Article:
In case the heat-conductive layer comprises aluminumbronze, the layer also has good heat-reflecting qualities, which has proved valuable for avoiding an increased temperature in the package. Thus, part of the heat which would otherwise make the top side of a package warmer than the bottom thereof is reflected. At the same time that part of the heat which cannot be prevented from being absorbed by the package is distributed quickly and evenly.
The invention also comprises packages made from the materials described above. These packages are preferably provided with windows of the above kind, i.e., minor surfaces are left free from ink.
In the appended drawing, a package according to the invention is shown by way of example.
FIG. 1 shows the front of the package,
FIG. 2 shows the back of the package, and
FIG. 3 shows an end view of the package.
The package shown is manufactured by shaping a weblike flexible material as a tube and giving it a longitudinal seal 1, in which the material is heat-sealed with the insides against each other. The shaped tube is then given a bottom seal by being heat-sealed within a narrow zone 2. The package is filled, e.g. by means of a filling pipe projecting into the shaped tube, whereupon it is sealed at its top end by means of a second narrow zone 3. As a result of the seals 2 and 3, the pillow type package obtains two sealing fins 4 and 5. The package shown differs from other known packages principally in the nature of the material used for its manufacture. This means that the material comprises a heat-conductive layer for dis tributing, above all, the heat to which the package is exposed when being stored in for instance open freezeboxcs and freezescounters in the shops. Reference numeral 6 designates a window which has been left uncovered by the heat-conductive layer, so that the packed goods, e.g., peas 7, may be inspected without breaking the seal of the package. Alternatively, the heat-conductive layer may 'be made thinner within the area of the window 6 so as to make the saidlayer largely transparent. It has turned out, however, that it is possible to leave up to about one fourth of the exposed surface free from the heat-conductive layer without any considerable risk, in which case a reasonably even temperature distribution is obtained despite this.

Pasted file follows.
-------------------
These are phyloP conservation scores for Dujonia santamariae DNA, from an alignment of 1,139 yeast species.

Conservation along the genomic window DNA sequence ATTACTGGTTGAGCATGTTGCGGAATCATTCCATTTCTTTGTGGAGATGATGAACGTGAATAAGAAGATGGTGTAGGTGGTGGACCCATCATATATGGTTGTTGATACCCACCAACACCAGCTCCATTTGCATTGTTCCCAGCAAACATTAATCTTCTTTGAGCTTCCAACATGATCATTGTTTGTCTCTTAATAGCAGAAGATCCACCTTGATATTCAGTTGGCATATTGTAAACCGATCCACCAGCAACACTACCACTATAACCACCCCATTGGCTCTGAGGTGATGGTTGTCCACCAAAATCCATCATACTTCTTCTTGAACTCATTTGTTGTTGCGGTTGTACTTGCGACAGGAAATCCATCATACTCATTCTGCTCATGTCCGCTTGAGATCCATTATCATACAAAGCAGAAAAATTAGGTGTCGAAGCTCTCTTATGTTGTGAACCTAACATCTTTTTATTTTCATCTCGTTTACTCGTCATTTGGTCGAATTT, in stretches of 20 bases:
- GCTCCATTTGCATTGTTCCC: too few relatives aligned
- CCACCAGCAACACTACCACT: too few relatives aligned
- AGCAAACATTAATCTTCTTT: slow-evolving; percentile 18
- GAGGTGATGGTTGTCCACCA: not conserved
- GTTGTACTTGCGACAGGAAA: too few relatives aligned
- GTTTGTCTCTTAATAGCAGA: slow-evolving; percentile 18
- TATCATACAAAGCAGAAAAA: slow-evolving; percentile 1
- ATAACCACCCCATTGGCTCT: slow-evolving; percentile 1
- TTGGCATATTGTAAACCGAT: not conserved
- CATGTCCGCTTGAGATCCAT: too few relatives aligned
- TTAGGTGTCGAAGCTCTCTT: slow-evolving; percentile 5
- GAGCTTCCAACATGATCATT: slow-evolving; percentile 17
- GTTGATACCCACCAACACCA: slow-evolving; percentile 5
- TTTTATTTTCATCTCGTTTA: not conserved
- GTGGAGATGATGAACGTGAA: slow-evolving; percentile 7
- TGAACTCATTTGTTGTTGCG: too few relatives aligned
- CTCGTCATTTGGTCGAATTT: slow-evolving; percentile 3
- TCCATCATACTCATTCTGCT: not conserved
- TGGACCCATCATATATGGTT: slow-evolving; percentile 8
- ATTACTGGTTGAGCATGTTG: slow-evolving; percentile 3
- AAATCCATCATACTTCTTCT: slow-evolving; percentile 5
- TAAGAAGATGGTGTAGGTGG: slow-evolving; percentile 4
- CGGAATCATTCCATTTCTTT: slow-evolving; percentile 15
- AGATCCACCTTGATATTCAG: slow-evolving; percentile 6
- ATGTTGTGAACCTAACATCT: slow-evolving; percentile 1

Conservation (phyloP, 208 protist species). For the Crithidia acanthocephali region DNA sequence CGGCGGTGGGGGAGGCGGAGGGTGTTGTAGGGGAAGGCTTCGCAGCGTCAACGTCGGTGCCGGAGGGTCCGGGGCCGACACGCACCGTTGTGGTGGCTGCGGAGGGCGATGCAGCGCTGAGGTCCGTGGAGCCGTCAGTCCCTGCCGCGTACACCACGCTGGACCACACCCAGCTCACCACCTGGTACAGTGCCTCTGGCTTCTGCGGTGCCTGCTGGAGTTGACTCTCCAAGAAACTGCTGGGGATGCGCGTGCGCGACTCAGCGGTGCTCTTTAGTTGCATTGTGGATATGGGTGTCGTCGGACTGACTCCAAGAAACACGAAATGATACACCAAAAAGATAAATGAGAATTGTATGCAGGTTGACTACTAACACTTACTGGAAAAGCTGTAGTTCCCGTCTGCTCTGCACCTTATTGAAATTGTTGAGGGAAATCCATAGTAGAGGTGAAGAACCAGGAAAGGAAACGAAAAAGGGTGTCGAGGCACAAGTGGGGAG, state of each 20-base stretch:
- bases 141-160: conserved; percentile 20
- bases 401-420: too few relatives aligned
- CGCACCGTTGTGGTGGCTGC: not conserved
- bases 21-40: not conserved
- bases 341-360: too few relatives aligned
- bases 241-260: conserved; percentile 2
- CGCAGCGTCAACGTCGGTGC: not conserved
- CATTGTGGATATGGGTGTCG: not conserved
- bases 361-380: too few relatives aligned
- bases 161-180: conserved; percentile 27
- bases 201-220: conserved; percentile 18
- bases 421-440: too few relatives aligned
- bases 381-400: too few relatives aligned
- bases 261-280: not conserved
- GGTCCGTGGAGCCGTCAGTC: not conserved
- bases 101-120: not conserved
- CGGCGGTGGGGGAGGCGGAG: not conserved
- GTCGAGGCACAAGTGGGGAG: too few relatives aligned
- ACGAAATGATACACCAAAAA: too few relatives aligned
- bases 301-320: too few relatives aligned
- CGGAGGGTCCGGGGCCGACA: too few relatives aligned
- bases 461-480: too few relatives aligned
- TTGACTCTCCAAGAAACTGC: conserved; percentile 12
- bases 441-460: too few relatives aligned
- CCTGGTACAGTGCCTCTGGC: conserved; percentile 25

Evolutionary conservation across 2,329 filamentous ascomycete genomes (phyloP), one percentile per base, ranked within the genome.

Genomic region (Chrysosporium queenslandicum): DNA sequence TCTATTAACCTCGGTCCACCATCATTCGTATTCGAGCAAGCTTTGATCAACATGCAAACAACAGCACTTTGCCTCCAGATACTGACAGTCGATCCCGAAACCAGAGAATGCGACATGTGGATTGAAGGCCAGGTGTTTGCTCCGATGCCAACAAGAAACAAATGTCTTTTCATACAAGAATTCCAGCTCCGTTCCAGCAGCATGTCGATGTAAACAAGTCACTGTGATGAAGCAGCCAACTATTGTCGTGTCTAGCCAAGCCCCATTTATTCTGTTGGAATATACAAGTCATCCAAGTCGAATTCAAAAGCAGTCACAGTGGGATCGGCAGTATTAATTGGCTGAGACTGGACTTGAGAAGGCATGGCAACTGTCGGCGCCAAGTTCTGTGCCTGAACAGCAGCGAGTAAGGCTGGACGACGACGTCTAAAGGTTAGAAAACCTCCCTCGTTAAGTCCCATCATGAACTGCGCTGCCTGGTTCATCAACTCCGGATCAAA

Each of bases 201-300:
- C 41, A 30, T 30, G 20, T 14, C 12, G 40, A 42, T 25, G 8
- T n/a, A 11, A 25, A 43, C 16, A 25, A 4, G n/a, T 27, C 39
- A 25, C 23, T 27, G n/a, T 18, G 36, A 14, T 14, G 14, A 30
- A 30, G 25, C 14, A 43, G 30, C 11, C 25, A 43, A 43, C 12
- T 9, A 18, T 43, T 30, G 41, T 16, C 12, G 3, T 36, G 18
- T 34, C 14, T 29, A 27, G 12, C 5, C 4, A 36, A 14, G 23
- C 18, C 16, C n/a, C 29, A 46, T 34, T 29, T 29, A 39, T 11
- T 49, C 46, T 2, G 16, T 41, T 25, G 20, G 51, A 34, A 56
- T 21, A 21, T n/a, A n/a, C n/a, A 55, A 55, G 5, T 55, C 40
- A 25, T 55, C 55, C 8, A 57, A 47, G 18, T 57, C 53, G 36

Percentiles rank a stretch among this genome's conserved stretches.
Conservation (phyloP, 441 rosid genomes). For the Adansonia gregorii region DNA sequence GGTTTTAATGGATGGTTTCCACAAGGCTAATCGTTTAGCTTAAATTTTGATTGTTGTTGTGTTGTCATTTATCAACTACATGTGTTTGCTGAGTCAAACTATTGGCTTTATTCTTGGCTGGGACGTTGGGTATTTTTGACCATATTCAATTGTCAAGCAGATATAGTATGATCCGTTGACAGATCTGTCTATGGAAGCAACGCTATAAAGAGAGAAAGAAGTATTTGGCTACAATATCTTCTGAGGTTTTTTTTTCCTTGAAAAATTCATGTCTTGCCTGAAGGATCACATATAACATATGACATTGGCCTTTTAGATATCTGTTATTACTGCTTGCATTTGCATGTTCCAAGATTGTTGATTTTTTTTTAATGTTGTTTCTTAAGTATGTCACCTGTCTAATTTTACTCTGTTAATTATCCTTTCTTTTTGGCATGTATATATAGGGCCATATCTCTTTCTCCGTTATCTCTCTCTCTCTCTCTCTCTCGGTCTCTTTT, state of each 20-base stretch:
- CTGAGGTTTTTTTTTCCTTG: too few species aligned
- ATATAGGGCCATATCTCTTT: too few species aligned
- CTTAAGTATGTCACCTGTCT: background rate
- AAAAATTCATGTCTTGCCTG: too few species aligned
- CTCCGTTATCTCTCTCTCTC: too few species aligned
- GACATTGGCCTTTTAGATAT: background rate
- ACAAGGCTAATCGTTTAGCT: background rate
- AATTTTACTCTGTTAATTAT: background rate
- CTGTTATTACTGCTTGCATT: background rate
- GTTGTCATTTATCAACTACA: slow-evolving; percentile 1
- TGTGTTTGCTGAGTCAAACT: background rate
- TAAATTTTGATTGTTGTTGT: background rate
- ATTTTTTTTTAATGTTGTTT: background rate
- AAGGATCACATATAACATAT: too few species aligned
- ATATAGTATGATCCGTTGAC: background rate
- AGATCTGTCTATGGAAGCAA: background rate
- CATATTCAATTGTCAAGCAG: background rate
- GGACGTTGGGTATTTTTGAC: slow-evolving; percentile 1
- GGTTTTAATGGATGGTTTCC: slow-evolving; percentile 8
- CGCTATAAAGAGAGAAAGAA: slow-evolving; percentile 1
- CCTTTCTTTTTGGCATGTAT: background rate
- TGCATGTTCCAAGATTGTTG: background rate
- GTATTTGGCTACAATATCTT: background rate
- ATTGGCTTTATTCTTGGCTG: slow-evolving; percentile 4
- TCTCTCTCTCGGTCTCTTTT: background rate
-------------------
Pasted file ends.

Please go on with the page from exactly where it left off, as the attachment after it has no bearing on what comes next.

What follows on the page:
The invention is not, of course, restricted to the example described above but may be varied within the scope of the following claims. Thus, polyethylene is meant to be used as the basic material in the example shown, but other materials may of course also be used, such as polypropene, polyvinyl chloride, polyvinylidene chloride, etc. If a lamainate is used, different materials may be combined.
1. A pillow type package for and containing deepfrozen food goods intended for storage in open freezecounters or the like subject to light wherein the walls of said package are constituted by a base foil of transparent flexible plastic material such as polyethylene or the like and an opaque layer of heat conductive material thereon serving to provide an even distribution of heat obtained principally from the darkness radiation to which the package is exposed, said heat conductive layer covering all of said base foil except for a comparatively small area serving as a window through which the package food goods may be observed.
2. A food goods package as defined in claim 1 wherein said layer of heat conductive material is constituted by an aluminum-bronze.
3. A food goods package as defined in claim 1 which comprises two of said base foils between which said layer of heat conductive material consisting of an aluminumbronze is dispersed in an adhesive which bonds said base foils together.
4. A pillow type package for and containing deepfrozen food goods intended for storage in open freezecounters or the like subject to light wherein the walls of said package are constituted by a base foil of transparent flexible plastic material such as polyethylene or the like and a layer of heat conductive material thereon serving UNITED STATES PATENTS 2,677,965 5/1954 Safiir 206-165 2,715,089 8/1955 Michener et al. 229-3.5 2,955,056 10/1960 Knox 206 3,012,894 12/1961 Nagel 99192 3,132,344 5/1964 Langdon 20646 3,175,748 3/1965 Flamm et a1. 2296 3,291,377 12/1966 Eggen 229--87 3,322,319 5/1967 Sweeney et a1. 2293.5
FOREIGN PATENTS 1,209,082 2/1960 France.
WILLIAM T. DIXSON, JR., Primary Examiner.